I was still broke, between jobs, so I couldn’t afford a full edit. Fortunately, I managed to find an editor that offered to edit and annotate two of my chapters, then do a brief pass of the rest of the book to look for general problems to be fixed.

When I got the chapters back, I was surprised at how many changes my editor suggested, but even more, I was blown away by her consistency. It was really easy for me to take those lessons and apply them to the rest of the book with another rewrite, and I feel it’s far stronger as a result. I do, eventually, plan to get her to go over some other parts of the book (to see how close I got).

If nothing else, this proved to me how powerful a help a good editor can be. It really did transform my prose.

So, do I feel you should get a professional editor? A resounding YES.

In Summary

Editing as a unique skill, no different to plotting, characterisation or cover design. Some writers are born just able to “do it all”, whereas us mere mortals have to work at it. I can cope to some degree with editing my narrative, but I would always see an editor for actual text.

You can seek out an editor via Google or just about anywhere. I found mine via the Self-Publishing SubReddit. Try to get quotes from multiple people; most editors charge by the word (like they’ll charge a fraction of a cent per-word).

Finding a good editor is important, but mostly, I would recommend finding someone you feel you can get along with. Working with an editor is a two-way street of creation and compromise. It helps to get a feel for what books they like, and what kind of person they are.

Put simply, if your work resembles Akira Toriyama, but your editor hates Dragonball, you’re not going to have a good time.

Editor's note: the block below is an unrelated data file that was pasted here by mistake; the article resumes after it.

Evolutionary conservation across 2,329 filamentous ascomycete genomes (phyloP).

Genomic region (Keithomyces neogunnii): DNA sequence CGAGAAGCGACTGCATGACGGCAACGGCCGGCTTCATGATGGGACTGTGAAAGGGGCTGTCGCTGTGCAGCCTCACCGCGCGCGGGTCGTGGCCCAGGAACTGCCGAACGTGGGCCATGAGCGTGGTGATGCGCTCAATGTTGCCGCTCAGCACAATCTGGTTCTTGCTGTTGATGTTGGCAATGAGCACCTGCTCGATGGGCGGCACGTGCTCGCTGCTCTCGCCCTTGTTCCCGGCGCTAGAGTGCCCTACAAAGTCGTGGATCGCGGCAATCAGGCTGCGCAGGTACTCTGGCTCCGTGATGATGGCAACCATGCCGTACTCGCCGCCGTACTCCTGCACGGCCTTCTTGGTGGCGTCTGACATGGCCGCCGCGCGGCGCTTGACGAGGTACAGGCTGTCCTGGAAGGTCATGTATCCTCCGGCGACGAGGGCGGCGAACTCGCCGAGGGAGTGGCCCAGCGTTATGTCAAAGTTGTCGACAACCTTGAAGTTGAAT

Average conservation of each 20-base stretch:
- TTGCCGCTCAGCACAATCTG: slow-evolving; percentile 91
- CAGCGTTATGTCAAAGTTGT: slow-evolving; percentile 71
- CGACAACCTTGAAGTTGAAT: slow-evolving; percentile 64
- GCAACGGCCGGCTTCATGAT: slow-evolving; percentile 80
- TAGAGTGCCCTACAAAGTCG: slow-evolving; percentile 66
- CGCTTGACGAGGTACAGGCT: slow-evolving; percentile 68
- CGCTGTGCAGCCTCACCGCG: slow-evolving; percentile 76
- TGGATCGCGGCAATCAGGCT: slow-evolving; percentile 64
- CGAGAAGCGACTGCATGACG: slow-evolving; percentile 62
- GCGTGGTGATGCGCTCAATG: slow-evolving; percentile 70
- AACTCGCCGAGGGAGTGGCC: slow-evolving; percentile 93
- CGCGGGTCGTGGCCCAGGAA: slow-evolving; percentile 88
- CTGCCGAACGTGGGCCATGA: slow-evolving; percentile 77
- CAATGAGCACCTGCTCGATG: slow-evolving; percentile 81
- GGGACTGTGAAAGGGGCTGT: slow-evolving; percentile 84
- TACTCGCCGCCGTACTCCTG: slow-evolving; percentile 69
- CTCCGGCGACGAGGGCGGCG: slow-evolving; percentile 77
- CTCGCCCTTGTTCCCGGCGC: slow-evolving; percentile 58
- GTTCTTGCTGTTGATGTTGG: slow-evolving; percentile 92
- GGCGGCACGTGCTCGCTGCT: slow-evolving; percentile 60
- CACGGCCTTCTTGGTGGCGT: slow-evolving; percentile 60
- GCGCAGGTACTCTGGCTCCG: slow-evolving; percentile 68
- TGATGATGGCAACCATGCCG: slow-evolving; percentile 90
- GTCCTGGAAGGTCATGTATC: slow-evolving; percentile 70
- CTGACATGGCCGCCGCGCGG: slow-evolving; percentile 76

That being said, editors can and will be harsh. It comes with the job. You have to learn to take negative editorial comments in a similar way to negative reviews; they’re not an attack on your person, but rather a critique of your work. A book is an enormous “bunch of text”, and believe me, there’s no shame in asking for help

The end result is worth it.


Ethan’s latest book, The Scissors and the Sword, is available on Amazon and is currently listed on offer; and can be bought HERE.


A special thank you to Ethan for writing this post and sharing his experiences, tips, and advice on editing.

So I spent this morning doing the final pass on an upcoming volume, and here are a few of the highlights. I made myself sad. Because I’m a terrible person.
If you want more of my terribleness, I guess you could follow me on Twitter~ 😅 (twitter.com/MistreKirin)
#thelifeofmax #writer #writer #editing #revision #writerslife #SADDDNESS

editsaurus.tylerwalters.com
Editsaurus by Tyler Walters
A tool to check creative and technical writing for potential improvements.

This is a really cool site you can use to check your work for things like filler words, adverbs, passive voice, and lexical illusions .

It’s not a substitute for actually editing your work, but you can use it to point out features of your writing that you find difficult to spot on your own.